Abuse Elevation Control Mechanism: TCC Manipulation

Adversaries can manipulate or abuse the Transparency, Consent, & Control (TCC) service or database to execute malicious applications with elevated permissions. TCC is a Privacy & Security macOS control mechanism used to determine if the running process has permission to access the data or services protected by TCC, such as screen sharing, camera, microphone, or Full Disk Access (FDA).

When an application requests to access data or a service protected by TCC, the TCC daemon (tccd) checks the TCC database, located at /Library/Application Support/com.apple.TCC/TCC.db (and ~/ equivalent), for existing permissions. If permissions do not exist, then the user is prompted to grant permission. Once permissions are granted, the database stores the application's permissions and will not prompt the user again unless reset. For example, when a web browser requests permissions to the user's webcam, once granted the web browser may not explicitly prompt the user again.[1]

Adversaries may manipulate the TCC database or otherwise abuse the TCC service to execute malicious content. This can be done in various ways, including using privileged system applications to execute malicious payloads or manipulating the database to grant their application TCC permissions.

For example, adversaries can use Finder, which has FDA permissions by default, to execute malicious AppleScript while preventing a user prompt. For a system without System Integrity Protection (SIP) enabled, adversaries have also manipulated the operating system to load an adversary controlled TCC database using environment variables and Launchctl.[2][3]

Adversaries may also opt to instead inject code (e.g., Process Injection) into targeted applications with the desired TCC permissions.

ID: T1548.006
Sub-technique of:  T1548
Platforms: macOS
Contributors: Marina Liang
Version: 1.0
Created: 21 March 2024
Last Modified: 17 April 2024


ID Mitigation Description
M1047 Audit

Routinely check applications using Automation under Security & Privacy System Preferences. To reset permissions, user's can utilize the tccutil reset command. When using Mobile Device Management (MDM), review the list of enabled or disabled applications in the MDMOverrides.plist which overrides the TCC database.[2]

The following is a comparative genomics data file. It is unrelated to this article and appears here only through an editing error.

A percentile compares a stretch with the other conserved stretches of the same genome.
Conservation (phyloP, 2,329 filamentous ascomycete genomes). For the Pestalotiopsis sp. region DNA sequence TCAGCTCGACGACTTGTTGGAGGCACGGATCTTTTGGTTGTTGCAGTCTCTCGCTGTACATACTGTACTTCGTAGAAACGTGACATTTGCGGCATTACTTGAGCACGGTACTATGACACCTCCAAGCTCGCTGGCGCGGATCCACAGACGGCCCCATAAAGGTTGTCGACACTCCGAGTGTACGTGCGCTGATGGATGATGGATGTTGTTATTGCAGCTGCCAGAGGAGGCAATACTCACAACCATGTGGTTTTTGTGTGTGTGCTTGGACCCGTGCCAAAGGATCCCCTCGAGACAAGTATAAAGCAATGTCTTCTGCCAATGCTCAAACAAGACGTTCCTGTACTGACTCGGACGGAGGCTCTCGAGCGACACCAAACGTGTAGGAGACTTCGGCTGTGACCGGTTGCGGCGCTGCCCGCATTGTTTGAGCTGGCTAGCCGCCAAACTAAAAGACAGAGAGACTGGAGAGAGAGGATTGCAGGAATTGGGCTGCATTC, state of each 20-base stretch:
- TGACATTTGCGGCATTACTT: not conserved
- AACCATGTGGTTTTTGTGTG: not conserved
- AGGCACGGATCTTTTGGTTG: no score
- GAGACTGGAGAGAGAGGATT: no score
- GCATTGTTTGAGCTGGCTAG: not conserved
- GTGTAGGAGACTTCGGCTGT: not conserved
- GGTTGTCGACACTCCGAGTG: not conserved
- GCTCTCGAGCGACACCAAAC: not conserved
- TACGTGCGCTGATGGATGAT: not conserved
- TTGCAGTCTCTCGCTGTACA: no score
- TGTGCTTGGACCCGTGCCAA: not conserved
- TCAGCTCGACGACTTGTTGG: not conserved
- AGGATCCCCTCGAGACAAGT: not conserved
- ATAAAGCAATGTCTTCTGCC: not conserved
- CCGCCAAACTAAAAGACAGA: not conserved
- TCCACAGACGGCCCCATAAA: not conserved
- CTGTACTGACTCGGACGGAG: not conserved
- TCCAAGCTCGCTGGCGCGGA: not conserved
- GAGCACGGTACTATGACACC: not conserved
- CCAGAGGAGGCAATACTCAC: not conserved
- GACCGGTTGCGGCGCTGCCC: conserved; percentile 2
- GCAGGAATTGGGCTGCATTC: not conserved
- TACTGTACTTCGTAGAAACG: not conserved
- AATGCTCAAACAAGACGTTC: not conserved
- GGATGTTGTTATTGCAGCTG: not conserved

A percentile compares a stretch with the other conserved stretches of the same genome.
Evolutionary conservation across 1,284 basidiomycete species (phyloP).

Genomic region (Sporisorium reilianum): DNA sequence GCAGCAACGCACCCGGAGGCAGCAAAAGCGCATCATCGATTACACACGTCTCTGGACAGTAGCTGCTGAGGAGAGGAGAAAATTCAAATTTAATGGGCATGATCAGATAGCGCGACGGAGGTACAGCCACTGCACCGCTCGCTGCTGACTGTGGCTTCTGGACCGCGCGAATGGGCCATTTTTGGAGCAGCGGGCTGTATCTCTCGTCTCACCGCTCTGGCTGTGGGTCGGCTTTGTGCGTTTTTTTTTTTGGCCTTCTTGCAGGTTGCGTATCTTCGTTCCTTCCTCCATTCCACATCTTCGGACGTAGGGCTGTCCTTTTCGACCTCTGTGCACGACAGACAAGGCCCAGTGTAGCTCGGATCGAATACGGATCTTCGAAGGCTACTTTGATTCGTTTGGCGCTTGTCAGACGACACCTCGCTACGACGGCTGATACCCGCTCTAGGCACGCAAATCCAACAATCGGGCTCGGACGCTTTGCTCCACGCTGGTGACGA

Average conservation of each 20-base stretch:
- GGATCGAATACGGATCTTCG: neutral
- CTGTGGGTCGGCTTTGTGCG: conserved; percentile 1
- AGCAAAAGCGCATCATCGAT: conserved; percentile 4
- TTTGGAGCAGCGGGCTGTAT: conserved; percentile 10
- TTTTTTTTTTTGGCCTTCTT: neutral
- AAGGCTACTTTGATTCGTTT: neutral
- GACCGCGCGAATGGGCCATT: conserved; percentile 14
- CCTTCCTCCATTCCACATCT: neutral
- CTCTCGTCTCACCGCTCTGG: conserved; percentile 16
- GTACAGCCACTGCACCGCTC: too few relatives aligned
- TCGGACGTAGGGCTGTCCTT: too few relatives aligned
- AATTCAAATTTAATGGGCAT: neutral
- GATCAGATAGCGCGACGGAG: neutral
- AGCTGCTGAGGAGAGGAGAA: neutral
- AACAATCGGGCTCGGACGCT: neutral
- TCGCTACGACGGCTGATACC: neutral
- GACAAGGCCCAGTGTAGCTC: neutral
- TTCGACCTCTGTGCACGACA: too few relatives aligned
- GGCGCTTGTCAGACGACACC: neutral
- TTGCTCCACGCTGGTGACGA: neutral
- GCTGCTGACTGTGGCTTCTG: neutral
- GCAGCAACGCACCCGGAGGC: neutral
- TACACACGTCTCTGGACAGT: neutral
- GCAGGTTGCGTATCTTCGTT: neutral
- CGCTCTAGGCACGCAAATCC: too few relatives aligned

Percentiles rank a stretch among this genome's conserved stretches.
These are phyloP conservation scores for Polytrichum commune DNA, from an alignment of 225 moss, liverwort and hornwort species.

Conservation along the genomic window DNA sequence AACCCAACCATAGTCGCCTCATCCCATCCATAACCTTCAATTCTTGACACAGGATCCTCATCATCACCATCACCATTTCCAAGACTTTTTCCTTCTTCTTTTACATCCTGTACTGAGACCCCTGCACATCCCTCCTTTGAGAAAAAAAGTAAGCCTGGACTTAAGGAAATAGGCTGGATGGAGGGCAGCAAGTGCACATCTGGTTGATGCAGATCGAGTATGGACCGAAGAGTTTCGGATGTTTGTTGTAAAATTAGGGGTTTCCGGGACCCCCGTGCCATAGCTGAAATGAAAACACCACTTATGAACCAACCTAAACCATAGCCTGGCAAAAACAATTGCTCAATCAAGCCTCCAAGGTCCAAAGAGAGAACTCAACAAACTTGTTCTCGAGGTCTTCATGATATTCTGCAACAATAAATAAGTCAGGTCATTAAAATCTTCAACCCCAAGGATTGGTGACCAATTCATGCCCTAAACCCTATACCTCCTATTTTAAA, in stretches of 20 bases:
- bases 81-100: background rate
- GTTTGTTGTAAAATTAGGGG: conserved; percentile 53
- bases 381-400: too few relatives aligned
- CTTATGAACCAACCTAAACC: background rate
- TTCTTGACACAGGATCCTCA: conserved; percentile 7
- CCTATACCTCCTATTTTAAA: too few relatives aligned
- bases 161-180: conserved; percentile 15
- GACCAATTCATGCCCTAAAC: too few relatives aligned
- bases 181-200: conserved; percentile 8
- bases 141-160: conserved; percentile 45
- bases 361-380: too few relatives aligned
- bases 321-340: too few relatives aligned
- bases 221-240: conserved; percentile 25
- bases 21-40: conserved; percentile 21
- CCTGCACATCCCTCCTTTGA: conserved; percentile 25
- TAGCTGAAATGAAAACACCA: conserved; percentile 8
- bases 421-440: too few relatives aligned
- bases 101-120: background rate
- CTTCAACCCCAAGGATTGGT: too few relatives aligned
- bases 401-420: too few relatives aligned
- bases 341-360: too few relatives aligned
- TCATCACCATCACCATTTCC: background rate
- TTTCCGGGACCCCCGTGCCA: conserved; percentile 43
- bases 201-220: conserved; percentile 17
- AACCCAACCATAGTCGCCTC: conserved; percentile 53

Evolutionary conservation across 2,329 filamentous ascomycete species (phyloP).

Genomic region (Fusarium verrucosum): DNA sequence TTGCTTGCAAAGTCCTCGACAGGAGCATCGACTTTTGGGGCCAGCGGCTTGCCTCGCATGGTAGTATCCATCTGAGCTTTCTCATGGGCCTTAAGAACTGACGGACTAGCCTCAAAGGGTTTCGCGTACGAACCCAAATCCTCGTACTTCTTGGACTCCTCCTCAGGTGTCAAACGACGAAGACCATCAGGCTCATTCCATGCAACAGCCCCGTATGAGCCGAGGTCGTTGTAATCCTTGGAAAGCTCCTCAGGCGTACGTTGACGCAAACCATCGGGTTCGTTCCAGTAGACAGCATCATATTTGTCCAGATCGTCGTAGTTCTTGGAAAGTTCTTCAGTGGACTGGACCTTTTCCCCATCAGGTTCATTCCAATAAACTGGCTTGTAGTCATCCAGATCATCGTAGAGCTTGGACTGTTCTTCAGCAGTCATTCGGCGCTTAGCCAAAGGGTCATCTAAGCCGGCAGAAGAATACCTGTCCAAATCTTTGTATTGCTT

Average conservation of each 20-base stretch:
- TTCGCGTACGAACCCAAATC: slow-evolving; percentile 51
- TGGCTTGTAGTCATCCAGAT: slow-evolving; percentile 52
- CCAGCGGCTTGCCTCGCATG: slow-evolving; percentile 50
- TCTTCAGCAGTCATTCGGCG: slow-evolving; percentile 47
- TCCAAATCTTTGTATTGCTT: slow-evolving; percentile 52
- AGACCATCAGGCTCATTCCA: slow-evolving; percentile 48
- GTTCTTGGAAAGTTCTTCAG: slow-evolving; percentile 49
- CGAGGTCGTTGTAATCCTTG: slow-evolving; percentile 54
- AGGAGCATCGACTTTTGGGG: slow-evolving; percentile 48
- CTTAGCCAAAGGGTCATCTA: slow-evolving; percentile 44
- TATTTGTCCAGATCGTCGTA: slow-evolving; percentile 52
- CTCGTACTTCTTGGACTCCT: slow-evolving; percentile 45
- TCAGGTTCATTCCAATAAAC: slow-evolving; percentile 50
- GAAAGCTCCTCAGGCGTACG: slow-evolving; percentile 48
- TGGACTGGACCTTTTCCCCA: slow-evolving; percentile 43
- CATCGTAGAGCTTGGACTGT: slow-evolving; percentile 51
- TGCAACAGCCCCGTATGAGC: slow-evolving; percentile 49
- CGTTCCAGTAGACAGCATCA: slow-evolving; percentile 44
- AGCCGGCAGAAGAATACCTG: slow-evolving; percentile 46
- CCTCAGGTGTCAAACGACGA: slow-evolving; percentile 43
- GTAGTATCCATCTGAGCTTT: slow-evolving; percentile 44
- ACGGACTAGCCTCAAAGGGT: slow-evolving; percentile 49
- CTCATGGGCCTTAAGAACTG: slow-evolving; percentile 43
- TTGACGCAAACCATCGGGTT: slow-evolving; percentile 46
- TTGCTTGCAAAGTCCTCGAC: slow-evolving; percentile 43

M1026 Privileged Account Management

Remove unnecessary users from the local administrator group on systems.

M1022 Restrict File and Directory Permissions

When using an MDM, ensure the permissions granted are specific to the requirements of the binary. Full Disk Access should be restricted to only necessary binaries in alignment with policy.

M1051 Update Software

Routinely update software. Where possible, ensure systems are macOS Sierra+ and SIP is enabled.[1]


ID Data Source Data Component Detects
DS0017 Command Command Execution

Monitor executed commands and arguments that may abuse or modify TCC mechanisms designed to control access to elevated privileges. macOS system logs may also indicate when AuthorizationExecuteWithPrivileges is being called.

DS0022 File File Modification

Monitor for changes to files associated with TCC settings, such as /Library/Application Support/com.apple.TCC/TCC.db.

DS0009 Process Process Creation

Monitor for newly executed processes that may circumvent TCC mechanisms designed to control access to elevated privileges. macOS system logs may also indicate when AuthorizationExecuteWithPrivileges is being called.